Starring Carol Dempster and Neil Hamilton
December 27, 1924

Simplicity is the keynote of Griffith's great picture. No plot or story has this little gem, but a setting so different and so perfect that it marks a new era in the motion picture industry. Just life - built around the love of two hearts, so lovely and so simple as to be almost incomprehensible. It is an epoch in the life of a Polish refugee family who have made Germany their home after the war, and depicts the soul-trying conditions under which these gallant souls labored. For days existing on turnips or potatoes, this little group faces starvation. Relief comes in the form of a crop of potatoes and a gift of liverwurst, but is snatched away when a band of hunger-driven thieves rob the lovers of their crop. The two great scenes of the picture have been made with all of Griffith's artistry: The dinner scene, in which the family first taste real food, and the final scene, in which Inga and Hans lose the last hope on which their marriage depends, but still find life wonderful because they have each other. One cannot single out an individual member of the cast for praise. The entire cast could not be surpassed. The beautiful scenic shots are Griffith's; praise enough. The production is an epic no one should miss.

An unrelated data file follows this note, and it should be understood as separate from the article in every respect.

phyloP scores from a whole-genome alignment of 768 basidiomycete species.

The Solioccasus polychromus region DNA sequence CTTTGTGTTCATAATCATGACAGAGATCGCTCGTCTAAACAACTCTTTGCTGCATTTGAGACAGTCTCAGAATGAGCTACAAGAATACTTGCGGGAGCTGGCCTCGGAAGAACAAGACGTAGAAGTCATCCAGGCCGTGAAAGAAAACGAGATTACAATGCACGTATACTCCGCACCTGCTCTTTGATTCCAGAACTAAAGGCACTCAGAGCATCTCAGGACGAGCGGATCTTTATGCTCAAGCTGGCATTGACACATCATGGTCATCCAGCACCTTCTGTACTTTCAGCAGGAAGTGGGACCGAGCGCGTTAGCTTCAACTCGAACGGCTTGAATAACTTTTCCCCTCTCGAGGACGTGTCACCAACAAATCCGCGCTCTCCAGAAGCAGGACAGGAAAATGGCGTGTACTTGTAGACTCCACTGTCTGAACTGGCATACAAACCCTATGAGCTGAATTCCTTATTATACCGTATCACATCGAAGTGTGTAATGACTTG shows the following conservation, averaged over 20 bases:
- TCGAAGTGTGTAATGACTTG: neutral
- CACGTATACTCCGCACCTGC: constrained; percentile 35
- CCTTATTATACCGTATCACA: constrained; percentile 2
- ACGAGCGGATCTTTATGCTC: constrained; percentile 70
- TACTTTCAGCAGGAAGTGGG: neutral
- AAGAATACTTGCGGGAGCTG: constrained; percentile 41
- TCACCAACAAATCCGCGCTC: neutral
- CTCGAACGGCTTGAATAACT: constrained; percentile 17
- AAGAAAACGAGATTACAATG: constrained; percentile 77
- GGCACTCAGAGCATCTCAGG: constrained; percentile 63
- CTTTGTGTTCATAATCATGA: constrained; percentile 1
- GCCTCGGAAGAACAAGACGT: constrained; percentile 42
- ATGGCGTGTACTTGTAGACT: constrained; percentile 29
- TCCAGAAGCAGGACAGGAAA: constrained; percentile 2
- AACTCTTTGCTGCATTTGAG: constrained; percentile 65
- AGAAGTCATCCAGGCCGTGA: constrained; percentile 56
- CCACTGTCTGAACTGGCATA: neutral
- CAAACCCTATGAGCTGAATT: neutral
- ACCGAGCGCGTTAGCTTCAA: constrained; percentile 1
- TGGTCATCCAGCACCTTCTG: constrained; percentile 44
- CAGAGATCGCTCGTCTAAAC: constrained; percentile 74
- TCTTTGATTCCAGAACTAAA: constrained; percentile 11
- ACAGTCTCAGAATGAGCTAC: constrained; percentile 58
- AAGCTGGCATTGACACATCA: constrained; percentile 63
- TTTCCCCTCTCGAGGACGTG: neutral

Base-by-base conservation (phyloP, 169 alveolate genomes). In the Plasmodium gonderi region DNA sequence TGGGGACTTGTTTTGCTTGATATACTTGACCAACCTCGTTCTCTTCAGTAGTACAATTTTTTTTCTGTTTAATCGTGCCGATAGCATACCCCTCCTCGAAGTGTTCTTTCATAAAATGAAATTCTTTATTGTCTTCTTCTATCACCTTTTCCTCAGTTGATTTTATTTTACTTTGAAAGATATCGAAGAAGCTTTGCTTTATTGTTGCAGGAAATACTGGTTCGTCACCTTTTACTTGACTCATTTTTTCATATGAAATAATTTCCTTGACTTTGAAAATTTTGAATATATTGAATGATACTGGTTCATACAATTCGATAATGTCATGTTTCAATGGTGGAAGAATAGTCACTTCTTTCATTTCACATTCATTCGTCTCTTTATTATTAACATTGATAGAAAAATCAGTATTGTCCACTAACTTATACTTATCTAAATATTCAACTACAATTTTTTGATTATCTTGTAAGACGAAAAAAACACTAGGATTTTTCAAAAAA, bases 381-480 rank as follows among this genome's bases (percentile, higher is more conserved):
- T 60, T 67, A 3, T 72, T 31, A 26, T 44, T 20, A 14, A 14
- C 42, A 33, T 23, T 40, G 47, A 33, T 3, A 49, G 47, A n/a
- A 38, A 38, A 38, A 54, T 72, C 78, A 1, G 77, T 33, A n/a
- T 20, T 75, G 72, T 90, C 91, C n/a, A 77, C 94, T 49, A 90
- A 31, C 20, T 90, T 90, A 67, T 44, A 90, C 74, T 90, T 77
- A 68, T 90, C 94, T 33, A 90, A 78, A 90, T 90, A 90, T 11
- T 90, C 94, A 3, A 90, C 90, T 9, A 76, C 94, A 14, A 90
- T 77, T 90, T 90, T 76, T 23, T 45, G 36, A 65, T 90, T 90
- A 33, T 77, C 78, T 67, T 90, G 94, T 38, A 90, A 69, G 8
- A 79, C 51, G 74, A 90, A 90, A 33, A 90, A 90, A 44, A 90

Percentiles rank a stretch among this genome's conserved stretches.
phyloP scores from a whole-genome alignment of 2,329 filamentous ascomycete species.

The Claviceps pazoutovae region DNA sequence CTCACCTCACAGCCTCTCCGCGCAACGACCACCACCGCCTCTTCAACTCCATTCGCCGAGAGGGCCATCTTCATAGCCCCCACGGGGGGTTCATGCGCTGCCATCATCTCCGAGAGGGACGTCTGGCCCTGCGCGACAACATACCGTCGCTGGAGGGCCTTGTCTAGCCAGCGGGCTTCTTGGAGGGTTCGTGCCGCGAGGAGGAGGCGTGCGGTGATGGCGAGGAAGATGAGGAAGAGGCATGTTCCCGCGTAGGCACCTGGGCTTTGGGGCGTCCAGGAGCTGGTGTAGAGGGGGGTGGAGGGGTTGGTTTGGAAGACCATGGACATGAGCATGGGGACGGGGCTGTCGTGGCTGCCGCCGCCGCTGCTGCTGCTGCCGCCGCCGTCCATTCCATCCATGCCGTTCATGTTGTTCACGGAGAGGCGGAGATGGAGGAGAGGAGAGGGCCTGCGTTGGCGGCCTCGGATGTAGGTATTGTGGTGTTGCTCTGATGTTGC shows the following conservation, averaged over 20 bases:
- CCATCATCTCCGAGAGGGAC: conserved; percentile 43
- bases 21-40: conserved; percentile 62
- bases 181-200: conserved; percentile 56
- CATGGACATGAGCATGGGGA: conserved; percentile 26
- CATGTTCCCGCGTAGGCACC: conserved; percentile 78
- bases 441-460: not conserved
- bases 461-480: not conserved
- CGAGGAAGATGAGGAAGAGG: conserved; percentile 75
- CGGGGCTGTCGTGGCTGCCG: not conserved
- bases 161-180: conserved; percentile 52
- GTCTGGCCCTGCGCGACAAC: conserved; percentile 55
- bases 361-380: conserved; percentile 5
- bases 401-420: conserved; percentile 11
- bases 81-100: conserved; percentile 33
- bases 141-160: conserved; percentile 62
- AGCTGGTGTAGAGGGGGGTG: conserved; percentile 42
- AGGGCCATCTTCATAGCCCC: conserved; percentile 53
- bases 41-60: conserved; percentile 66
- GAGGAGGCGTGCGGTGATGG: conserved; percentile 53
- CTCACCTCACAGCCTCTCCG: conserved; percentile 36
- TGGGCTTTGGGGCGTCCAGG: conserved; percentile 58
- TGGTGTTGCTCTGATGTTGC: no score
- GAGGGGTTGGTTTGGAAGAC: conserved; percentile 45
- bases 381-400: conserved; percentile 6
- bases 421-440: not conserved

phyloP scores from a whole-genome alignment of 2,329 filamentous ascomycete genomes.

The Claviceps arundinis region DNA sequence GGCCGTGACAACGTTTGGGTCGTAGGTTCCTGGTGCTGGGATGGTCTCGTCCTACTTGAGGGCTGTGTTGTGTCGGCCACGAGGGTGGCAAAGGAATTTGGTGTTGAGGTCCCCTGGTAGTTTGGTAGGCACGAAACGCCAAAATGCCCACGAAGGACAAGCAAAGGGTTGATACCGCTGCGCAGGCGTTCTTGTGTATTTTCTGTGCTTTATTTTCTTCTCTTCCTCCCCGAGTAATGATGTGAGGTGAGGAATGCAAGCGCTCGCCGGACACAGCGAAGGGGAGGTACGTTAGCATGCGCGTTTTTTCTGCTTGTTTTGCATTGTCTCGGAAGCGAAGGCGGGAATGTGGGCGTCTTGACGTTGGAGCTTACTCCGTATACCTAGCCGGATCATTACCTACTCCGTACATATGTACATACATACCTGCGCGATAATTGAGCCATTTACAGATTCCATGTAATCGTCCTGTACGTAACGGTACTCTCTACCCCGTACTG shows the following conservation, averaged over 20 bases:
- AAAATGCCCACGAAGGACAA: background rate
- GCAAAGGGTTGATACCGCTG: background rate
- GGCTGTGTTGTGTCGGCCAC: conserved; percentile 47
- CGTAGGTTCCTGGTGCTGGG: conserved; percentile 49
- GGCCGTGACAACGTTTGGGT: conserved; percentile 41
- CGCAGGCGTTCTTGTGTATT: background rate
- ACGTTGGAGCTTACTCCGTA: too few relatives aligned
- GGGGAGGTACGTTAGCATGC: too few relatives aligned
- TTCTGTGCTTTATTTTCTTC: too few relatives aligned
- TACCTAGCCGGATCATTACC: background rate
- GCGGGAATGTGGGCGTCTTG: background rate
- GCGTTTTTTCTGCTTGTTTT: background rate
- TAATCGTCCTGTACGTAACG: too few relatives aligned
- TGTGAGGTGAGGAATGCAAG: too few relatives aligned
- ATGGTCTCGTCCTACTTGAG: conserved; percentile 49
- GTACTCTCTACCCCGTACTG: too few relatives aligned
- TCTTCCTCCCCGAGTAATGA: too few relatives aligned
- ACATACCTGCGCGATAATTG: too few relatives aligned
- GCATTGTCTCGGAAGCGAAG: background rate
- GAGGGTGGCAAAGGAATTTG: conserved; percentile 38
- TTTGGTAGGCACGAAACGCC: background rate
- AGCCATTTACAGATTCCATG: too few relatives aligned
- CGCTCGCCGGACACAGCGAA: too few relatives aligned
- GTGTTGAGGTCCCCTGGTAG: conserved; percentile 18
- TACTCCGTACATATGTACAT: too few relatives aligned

The cast includes: Carol Dempster, Neil Hamilton, Helen Lowell, Erville Alderson, Frank Puglia, Marcia Harris and others.
The picture was directed by David Griffith.

Review contributed by Eryn Merwart

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